As it happens, his is a story begging to be brought to life by Hollywood. Love & Mercy angles the story in such a way that, central to the plot, is a bizarre three-person triangle.
At the beginning of the film, a middle-aged Brian (John Cusack) buys a car from a very affable, gentle Cadillac saleswoman Melinda (Elizabeth Banks).
Trailing him in the car dealership, as ever is Wilson's 'brother from another mother' and psychologist, Dr Eugene Landy (a brilliantly malignant Paul Giamatti).
Wilson is clearly disturbed and fragile, but still a romance of sorts between him and Melinda gets off the ground. Wilson, by then a multi-millionaire hit-maker, is constantly surrounded by acolytes, bodyguards and protective sorts.
When it comes to romance, this sort of takes the giddy out of the fledgling couple's gallop. Melinda soon starts to notice undercurrents of megalomania, exploitation and abuse in the relationship between Cusack and Landy.
But with Landy appointed as Wilson's 'legal guardian', getting him free and on the path to recovery is going to be more difficult than first imagined. Cinema audiences will doubtless ask, "how did it come to this, for the guy who wrote beautiful sun-drenched hits like Surfing USA?"
It's up to Paul Dano, playing the younger 60s-era Wilson, to provide some of the answers. There's no other young actor in the world who could have done a better job of portraying Brian Wilson than Paul Dano does (Cusack's performance is spirited and intense, but nowhere near as convincing as this one).
Anyway, we see young Wilson at the mercy of an uncaring father, and married to his first wife Marilyn (Erin Darke).
The Beach Boys have done rather brisk business, and it's down to Wilson as chief bottle washer, to take the Beach Boys to ever-dizzying commercial heights. But he has other things on his mind; namely, making the perfect record.
Oh, and a couple of malevolent voices rattling around in there for good measure.
An epic tale begging to be told, certainly… but that's not even the most lovely thing about Love & Mercy.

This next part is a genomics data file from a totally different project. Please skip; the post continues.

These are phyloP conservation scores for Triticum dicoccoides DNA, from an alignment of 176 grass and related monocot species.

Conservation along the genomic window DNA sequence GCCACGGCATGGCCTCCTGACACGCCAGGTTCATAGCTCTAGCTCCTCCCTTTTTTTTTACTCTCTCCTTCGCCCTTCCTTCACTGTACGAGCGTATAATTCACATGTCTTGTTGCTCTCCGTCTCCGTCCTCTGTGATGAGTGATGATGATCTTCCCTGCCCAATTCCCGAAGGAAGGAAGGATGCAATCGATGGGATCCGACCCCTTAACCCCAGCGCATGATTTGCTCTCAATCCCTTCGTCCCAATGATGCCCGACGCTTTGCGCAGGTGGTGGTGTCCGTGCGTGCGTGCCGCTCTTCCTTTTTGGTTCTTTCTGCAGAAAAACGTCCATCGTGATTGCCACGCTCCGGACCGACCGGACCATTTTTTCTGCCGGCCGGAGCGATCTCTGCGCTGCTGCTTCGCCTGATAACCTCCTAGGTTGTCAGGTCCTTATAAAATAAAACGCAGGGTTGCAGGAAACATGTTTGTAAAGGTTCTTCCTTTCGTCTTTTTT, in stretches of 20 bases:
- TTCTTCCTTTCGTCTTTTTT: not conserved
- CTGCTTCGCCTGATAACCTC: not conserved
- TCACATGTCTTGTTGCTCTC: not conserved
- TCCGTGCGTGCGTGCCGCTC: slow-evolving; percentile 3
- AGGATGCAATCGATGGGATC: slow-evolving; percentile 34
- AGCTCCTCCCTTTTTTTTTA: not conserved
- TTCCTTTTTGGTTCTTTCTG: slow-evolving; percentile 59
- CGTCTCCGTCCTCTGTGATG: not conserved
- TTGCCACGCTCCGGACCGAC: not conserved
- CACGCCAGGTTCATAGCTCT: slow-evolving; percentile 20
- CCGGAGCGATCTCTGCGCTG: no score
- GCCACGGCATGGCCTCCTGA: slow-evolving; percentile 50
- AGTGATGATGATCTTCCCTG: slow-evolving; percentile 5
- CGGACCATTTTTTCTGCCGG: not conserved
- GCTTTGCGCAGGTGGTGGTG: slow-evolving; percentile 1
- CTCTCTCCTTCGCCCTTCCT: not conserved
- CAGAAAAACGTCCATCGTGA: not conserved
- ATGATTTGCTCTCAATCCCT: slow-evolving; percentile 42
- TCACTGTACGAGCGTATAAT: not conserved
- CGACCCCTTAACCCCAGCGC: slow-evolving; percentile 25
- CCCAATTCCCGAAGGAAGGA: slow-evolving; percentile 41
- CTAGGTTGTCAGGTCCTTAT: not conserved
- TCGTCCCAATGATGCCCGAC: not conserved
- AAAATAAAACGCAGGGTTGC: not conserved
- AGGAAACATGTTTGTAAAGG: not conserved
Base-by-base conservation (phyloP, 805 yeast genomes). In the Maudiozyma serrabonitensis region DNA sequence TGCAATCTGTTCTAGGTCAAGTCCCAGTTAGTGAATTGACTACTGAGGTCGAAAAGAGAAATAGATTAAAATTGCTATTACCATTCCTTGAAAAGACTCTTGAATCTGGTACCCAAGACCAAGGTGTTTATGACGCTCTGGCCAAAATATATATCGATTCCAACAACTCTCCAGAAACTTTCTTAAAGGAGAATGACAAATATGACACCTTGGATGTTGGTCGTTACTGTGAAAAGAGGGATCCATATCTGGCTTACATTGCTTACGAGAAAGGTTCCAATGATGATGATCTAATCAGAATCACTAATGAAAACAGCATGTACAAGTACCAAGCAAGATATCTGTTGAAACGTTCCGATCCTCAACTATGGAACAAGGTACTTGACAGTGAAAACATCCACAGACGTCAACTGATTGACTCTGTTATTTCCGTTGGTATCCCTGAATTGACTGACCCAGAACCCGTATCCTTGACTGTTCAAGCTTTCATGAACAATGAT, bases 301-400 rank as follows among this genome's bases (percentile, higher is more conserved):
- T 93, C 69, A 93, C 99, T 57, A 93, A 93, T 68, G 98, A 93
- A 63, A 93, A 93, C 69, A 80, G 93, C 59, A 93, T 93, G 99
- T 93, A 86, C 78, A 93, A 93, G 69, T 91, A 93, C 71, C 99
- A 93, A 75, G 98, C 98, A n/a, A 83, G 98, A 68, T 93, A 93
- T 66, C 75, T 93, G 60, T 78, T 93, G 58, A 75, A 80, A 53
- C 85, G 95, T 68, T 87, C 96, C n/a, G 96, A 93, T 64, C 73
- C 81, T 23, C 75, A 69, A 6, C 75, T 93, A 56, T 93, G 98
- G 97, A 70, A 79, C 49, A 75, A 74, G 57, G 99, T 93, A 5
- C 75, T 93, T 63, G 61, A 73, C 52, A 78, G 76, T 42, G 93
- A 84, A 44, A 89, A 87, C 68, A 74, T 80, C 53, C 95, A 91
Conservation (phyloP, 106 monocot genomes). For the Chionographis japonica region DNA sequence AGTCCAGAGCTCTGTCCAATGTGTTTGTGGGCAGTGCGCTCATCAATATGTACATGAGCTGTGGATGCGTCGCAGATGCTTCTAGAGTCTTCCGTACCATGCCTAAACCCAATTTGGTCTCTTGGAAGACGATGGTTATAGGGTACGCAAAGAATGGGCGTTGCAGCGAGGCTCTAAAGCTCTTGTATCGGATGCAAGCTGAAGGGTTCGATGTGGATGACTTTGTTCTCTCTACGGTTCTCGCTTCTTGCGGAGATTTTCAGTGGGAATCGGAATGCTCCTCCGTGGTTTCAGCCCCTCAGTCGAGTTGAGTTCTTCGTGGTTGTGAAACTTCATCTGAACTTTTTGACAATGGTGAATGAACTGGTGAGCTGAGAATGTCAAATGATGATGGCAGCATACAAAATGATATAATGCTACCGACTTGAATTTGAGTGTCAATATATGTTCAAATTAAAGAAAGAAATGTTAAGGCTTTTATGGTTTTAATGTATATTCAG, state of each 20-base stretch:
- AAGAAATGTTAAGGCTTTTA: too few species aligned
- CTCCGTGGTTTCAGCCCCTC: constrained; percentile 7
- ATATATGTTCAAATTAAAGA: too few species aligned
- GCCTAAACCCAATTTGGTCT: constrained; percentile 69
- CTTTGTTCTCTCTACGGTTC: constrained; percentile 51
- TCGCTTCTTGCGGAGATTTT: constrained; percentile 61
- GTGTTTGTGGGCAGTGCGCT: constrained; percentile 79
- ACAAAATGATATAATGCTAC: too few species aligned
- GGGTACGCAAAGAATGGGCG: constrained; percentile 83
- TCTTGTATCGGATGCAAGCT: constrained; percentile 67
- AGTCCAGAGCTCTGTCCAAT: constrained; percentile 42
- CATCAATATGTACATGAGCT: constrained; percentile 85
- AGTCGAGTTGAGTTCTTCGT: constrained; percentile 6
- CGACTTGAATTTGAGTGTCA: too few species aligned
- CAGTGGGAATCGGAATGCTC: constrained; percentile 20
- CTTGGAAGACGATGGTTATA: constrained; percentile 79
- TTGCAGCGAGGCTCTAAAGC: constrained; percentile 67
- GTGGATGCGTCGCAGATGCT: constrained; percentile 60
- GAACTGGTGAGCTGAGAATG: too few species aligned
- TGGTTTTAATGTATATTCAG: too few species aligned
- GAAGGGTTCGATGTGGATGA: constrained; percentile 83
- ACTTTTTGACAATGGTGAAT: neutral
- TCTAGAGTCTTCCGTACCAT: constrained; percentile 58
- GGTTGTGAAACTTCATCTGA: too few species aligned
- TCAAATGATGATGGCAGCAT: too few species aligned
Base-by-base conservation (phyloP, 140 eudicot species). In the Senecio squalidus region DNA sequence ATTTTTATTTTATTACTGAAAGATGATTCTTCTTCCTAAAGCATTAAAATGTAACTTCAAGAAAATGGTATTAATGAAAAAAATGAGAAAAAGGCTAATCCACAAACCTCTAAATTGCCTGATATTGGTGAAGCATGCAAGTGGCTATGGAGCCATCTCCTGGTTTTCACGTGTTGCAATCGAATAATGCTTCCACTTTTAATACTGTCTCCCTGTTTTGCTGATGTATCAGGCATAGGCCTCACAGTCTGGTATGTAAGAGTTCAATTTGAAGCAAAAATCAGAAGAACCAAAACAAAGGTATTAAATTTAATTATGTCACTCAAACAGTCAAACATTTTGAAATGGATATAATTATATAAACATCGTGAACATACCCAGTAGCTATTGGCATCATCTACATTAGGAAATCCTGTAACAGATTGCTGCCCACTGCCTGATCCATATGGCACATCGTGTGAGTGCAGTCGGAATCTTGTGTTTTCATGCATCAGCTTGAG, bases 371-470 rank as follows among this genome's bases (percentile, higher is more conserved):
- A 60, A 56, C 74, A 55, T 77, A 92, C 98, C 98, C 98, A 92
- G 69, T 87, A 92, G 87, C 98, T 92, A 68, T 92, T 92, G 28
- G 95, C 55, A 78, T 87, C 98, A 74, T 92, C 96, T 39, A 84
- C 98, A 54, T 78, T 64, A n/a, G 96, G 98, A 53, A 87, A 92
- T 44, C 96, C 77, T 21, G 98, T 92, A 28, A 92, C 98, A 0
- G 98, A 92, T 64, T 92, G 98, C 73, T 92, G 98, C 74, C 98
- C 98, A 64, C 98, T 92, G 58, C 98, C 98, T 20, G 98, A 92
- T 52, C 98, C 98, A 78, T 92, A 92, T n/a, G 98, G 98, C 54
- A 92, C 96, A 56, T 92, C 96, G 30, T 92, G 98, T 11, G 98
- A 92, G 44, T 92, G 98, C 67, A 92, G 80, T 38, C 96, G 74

With the young Wilson using the recording studio as his playground, he improvises with the famous Wrecking Crew session musicians to create a new sound, and by extension, the backing tracks that would appear on the Pet Sounds album.
Seeing the anatomy of each song broken down is immensely gratifying, even for the most casual music fan. It could have done with a 20-minute shave in the cutting room, but Love & Mercy has a little something for everyone, from die-hard romantics to music geeks.
Children's/animation. Starring: voices of David Rawle, Brendan Gleeson, Fionnuala Flanagan, Lisa Hannigan, Lucy O'Connell, Pat Shortt, Jon Kenny. Director: Tomm Moore. Cert: PG
Audiences, young and old alike, have been curious to see how Cartoon Saloon might follow up their Oscar-nominated masterpiece The Secret Of Kells.
The animation company has risen to the challenge mightily. And director Moore is clearly of the mindset that if it ain't broke, don't fix it.
Using delightful, hand-drawn visuals, Moore brings to life another Irish legend (albeit against the backdrop of the present day). The figure at the centre of the tale is a Selkie; a seal-at-sea, human-on-land creature who disappears into the sea, leaving her family bereft.
Siblings Ben (David Rawle) and his mute sister, Saoirse, embark on an epic odyssey in a bid to unravel the mystery.
Juxtaposing modern day Dublin with a mythical Ireland of yore is a particularly deft move, and Moore lays on the playfulness, the emotion and the sense of adventure in spades.
As one might expect, Song Of The Sea is as cute and charming as they come.